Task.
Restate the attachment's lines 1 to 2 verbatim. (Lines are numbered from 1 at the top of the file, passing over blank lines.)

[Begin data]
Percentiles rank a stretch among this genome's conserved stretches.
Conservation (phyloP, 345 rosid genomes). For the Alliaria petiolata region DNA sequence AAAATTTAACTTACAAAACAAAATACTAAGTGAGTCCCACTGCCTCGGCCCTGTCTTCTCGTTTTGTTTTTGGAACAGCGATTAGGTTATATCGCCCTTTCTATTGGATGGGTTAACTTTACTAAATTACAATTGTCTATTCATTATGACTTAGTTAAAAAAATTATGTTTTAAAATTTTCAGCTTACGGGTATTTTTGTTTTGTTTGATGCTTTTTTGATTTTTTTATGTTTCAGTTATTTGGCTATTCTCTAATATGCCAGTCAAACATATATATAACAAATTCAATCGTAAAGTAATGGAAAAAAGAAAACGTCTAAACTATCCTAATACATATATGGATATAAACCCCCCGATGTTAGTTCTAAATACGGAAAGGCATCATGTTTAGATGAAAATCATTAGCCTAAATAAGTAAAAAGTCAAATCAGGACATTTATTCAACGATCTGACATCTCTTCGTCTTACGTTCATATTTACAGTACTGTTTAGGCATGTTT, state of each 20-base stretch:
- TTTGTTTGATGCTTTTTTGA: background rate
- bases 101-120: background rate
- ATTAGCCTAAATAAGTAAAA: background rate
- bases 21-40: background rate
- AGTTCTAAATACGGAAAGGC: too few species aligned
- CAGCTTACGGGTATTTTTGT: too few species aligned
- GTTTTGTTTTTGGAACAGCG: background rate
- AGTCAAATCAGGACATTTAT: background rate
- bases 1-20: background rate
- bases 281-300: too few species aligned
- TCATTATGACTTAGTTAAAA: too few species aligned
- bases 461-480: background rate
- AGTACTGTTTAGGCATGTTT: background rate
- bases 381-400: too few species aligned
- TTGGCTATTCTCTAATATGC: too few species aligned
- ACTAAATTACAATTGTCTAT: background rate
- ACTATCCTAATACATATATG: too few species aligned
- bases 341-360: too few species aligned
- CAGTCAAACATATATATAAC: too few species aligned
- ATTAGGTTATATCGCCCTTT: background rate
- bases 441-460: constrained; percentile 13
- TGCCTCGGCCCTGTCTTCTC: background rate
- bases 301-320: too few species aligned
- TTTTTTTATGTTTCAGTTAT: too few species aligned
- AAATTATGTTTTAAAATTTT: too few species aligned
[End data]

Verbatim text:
Percentiles rank a stretch among this genome's conserved stretches.
Conservation (phyloP, 345 rosid genomes). For the Alliaria petiolata region DNA sequence AAAATTTAACTTACAAAACAAAATACTAAGTGAGTCCCACTGCCTCGGCCCTGTCTTCTCGTTTTGTTTTTGGAACAGCGATTAGGTTATATCGCCCTTTCTATTGGATGGGTTAACTTTACTAAATTACAATTGTCTATTCATTATGACTTAGTTAAAAAAATTATGTTTTAAAATTTTCAGCTTACGGGTATTTTTGTTTTGTTTGATGCTTTTTTGATTTTTTTATGTTTCAGTTATTTGGCTATTCTCTAATATGCCAGTCAAACATATATATAACAAATTCAATCGTAAAGTAATGGAAAAAAGAAAACGTCTAAACTATCCTAATACATATATGGATATAAACCCCCCGATGTTAGTTCTAAATACGGAAAGGCATCATGTTTAGATGAAAATCATTAGCCTAAATAAGTAAAAAGTCAAATCAGGACATTTATTCAACGATCTGACATCTCTTCGTCTTACGTTCATATTTACAGTACTGTTTAGGCATGTTT, state of each 20-base stretch: